A third problem is what’s often referred to as the “anthropic principle.” From our vantage point, it’s basically impossible to distinguish the necessary conditions from the unnecessary ones. The development of sapient life in bipedal primates, or even carbon-based life in general, is not clearly the only way things could have gone. Silicon-based life forms in our position might easily look at the world around them and think, “Wow, if silicon had been much less abundant and the universe had been full of carbon instead, none of this would have happened!” Our precise circumstances will seem narrowly tailored to our very specific parameters of existence, but that’s hardly surprising. Any entity capable of observing its environment will necessarily be observing an environment in which that entity can exist. As I described in the previous paragraph, given that we don’t actually understand the full range of physical parameters within which matter, order, and/or intelligent life might come to be, it’s shaky at best to make any sweeping conclusions about what’s essentially a coincidence.
Additionally, it’s important to remember that humans are great agency detectors, and not without good reason. But just because something looks like design or intent doesn’t mean that it actually is. We’re also rather prone to imagining that everything is about us — if not ourselves as individuals, than about our family, our community, or humanity as a whole. Perhaps you are not convinced by my earlier, more mathematical arguments, and you are still amazed that we live in such an incredibly unlikely universe. Still, I would ask you: on what basis do you conclude that that unlikely universe was made for the purpose of housing us, and is therefore an indicator that there exists a god who cares for humanity? we humans might well be a side effect of a universe fine-tuned for something else entirely. (I’m very fond of Luke Muehlhauser’s suggestion that the universe might have been fine-tuned for iPads.)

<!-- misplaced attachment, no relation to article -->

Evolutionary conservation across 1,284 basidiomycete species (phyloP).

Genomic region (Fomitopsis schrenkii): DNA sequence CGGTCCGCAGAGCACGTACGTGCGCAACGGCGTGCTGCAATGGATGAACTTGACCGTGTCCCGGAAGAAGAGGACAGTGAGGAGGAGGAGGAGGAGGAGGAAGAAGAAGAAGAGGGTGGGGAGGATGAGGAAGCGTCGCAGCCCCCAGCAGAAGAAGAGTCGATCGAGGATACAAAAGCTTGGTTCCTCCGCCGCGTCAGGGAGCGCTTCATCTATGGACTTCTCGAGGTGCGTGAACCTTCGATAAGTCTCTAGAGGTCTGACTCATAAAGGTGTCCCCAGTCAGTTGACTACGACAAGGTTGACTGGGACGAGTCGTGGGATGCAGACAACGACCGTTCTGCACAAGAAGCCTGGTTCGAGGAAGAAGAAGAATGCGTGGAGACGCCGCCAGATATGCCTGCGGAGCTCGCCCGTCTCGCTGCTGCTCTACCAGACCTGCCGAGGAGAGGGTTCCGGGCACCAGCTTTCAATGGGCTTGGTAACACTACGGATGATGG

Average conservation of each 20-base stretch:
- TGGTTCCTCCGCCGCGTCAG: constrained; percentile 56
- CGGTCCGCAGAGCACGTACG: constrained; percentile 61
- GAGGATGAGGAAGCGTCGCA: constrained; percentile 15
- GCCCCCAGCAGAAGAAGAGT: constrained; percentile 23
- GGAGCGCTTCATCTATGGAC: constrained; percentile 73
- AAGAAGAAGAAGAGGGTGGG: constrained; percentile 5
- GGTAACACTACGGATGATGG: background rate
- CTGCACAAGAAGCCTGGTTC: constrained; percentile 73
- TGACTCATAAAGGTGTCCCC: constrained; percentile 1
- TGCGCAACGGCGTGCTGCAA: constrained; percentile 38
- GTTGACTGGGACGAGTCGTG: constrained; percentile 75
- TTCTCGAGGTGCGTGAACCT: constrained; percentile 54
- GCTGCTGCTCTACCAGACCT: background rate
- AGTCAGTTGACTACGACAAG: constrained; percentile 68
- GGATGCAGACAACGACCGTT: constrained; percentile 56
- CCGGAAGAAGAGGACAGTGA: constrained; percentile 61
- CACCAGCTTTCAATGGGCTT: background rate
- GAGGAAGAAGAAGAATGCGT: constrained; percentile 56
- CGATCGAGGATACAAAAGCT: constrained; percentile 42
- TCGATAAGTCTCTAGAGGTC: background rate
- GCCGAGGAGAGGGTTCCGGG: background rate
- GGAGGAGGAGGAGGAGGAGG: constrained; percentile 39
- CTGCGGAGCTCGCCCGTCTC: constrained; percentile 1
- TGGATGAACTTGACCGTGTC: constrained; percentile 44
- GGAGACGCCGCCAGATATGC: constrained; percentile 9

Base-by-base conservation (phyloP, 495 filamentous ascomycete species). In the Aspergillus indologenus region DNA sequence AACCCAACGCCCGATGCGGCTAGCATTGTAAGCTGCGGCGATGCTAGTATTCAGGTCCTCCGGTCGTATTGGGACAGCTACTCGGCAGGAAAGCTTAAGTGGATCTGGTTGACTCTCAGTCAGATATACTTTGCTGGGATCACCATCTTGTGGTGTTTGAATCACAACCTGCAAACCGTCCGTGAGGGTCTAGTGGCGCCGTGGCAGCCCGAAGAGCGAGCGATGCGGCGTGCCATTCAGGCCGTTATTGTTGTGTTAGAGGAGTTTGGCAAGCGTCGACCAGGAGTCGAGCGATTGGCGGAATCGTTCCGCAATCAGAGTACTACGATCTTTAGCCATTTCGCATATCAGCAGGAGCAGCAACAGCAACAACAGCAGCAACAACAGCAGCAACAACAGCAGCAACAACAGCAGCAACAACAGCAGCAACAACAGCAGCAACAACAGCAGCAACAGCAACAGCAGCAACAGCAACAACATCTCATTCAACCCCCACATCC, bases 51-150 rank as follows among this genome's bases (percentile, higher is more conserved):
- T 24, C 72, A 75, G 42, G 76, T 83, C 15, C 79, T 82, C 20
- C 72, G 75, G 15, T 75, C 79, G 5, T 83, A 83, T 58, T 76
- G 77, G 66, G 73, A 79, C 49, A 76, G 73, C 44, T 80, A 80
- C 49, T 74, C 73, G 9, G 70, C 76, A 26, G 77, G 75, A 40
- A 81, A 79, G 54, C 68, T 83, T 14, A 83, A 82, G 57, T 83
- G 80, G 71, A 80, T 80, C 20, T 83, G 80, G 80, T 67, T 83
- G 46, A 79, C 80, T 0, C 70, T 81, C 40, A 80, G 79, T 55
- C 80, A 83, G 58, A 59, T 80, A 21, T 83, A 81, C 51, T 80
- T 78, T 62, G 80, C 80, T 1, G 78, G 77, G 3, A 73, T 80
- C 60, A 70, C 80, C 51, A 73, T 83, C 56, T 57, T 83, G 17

Then there’s the issue raised by this super SMBC comic: if you find it inspiring to believe that the universe is fine-tuned for the good things (like human life, and puppies, and rainbows, and the sound of laughter), then shouldn’t you be equally convinced that the universe was fine-tuned for the nasty stuff as well? All of the probability sleight-of-hand works just the same.
So no, I’m not convinced by appeals to fine-tuning. I think they rely on distortions of probability and statistics in order to make an arbitrary appeal to a supernatural force where none is necessary. Even setting aside all the math, fine tuning is often invoked by people who still have a long way to go before they get to any evidence for their god, who they usually claim is uniquely interested in and benevolent toward humans.